“The main thing has been the size,” he stressed. “There’s a lot of size and speed, but there’s also a lot of quick, little guys who are really good. The defensemen are huge—6-4, 6-5, 230 pounds. You’ve got to battle a lot harder. That’s been the main focus for me, being more prepared in the corners, and winning the battles.”
“The main thing for me is puck protection in the corners,” he added. “You have to keep getting better on puck protection, and working with the puck in the corners. It’s key to win every battle down there.”
“I’ve also been working on my quick feet, improving my skating. It’s just improving on those things that’s the main focus for me.”
As Morris mentioned, Andreoff still has some work to do on his defensive positioning.
“I’m learning as the season goes on, game-by-game,” said Andreoff. “I’ve been watching video a lot, seeing how my defensive zone play is.”
With the Monarchs getting hit hard early in the season by the injury bug, Morris has had to shuffle his forward lines and defensive pairings for several weeks.
Andreoff had the luxury of playing with the same line mates for much of his time with the Oshawa Generals of the OHL. But now, he is finding the frequent juggling of line combinations to be quite the challenge.
“[What’s been tough is] how much all the lines can change—they can change every game—and how tough the lineup is to crack, with the [NHL] lockout,” Andreoff noted. “There’s a lot of NHL guys [here], like Nolan and [left wing Dwight] King.”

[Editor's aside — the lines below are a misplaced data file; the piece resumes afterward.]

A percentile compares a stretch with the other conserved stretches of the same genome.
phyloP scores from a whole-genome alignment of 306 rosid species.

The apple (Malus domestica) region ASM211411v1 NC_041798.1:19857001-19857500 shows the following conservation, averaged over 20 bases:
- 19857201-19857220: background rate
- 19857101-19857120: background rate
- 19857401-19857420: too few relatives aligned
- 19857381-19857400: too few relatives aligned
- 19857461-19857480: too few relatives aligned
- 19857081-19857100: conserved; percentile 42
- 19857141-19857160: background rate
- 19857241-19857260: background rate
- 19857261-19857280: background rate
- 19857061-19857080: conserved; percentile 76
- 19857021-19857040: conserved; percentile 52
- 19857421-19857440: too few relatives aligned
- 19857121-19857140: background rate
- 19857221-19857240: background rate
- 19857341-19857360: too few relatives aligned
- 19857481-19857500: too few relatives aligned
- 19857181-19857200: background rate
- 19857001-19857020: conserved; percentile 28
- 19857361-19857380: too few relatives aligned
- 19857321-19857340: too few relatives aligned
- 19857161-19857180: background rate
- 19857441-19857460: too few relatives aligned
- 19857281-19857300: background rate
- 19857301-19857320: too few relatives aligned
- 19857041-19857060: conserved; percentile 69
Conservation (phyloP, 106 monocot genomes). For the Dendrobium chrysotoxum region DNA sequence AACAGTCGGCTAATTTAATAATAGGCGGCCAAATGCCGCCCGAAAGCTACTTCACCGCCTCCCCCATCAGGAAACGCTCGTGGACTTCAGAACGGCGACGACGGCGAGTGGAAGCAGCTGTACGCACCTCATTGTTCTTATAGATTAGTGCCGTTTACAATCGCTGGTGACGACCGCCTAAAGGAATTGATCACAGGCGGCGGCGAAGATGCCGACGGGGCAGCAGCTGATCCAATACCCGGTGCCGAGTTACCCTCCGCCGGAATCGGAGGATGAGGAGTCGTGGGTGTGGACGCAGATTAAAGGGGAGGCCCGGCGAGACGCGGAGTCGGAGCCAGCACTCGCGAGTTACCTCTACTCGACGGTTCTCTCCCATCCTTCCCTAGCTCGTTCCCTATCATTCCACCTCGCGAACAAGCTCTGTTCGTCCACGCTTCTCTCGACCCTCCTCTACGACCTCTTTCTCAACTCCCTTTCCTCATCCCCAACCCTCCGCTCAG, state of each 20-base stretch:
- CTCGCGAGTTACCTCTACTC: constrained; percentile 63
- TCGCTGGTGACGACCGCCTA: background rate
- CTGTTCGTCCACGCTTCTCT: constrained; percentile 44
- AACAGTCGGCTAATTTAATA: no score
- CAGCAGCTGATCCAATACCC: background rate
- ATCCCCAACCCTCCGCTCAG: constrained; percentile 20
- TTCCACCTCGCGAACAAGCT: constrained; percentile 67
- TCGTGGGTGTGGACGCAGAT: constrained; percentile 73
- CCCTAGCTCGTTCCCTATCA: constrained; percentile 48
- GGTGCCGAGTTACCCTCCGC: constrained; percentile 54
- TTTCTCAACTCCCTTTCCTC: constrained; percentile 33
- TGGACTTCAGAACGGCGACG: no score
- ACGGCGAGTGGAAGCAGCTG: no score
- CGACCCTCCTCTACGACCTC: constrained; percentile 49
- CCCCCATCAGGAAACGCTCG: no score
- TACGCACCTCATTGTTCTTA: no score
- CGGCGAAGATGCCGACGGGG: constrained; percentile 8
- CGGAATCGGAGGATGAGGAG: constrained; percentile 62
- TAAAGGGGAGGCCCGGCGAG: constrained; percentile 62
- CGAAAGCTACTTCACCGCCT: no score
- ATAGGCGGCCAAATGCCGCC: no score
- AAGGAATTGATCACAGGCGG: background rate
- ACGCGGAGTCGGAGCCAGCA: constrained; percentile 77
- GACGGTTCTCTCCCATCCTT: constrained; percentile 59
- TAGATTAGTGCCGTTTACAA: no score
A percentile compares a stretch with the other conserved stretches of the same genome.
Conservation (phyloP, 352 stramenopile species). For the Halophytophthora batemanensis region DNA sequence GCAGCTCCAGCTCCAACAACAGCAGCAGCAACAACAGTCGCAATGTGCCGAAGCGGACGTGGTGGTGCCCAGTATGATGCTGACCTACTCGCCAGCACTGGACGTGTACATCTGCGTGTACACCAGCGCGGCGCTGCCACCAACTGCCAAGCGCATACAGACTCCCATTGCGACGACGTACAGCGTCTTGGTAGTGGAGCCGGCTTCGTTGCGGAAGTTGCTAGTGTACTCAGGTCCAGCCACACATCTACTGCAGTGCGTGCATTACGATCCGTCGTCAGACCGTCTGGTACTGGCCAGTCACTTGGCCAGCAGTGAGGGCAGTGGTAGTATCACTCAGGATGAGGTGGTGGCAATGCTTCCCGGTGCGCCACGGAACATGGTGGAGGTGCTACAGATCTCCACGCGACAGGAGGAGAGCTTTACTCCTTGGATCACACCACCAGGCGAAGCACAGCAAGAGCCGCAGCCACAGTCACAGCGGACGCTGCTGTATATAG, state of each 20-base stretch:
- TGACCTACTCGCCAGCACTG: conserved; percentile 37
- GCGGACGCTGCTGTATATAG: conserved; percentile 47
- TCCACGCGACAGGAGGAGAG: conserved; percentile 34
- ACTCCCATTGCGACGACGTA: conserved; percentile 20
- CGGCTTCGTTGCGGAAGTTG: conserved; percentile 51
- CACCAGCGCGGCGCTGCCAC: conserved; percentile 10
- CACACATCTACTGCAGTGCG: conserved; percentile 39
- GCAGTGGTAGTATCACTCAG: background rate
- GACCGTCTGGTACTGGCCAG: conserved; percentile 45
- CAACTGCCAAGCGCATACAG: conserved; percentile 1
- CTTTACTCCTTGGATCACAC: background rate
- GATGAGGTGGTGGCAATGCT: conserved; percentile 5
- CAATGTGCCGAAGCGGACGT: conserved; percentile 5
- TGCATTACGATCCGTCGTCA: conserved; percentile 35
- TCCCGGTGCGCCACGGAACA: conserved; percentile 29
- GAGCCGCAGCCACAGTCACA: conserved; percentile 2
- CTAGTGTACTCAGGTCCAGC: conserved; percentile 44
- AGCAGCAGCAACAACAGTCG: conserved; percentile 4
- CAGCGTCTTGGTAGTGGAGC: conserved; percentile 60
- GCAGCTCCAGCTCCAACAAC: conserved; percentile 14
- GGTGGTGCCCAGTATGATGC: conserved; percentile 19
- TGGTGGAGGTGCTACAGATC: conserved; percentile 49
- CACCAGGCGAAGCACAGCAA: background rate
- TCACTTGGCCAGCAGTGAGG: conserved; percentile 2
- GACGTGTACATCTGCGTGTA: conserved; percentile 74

“It’s tough to be ready for that,” Andreoff added. “You don’t know if you’re going to be in the lineup in every game, so you have to work through that. You have to work hard in practice every day.”
Although Andreoff has work to do, Morris is impressed with what he has seen so far, and he indicated that Andreoff has great potential to improve.
“His whole game—he has that edge, and he has that compete [level] and skill to grow his game considerably.”
Off the ice, Andreoff lives with fellow AHL rookie and Kings forward prospect Tanner Pearson, and there appears to be a bit of a debate regarding who the better cook is.
As one might expect, Andreoff claimed that his cuisine reigns supreme. However, his claim appears to be rather dubious, given that Pearson previously told Frozen Royalty that he tends to stick to healthy dishes. Further, Pearson apparently has, at the very least, several dishes in his culinary repertoire, while Andreoff is in a food rut.
“I like cooking steak and green peppers all the time,” Andreoff said, proudly.
Pearson is obviously no culinary savant, but to put it mildly, Andreoff is playing catch up in the kitchen. He certainly has some work to do if he intends to make good on his claim.
Raw Audio Interview with Andy Andreoff
(7:23; Extraneous material and dead air have been removed; click on the arrow to listen):
Frozen Royalty’s Andy Andreoff Coverage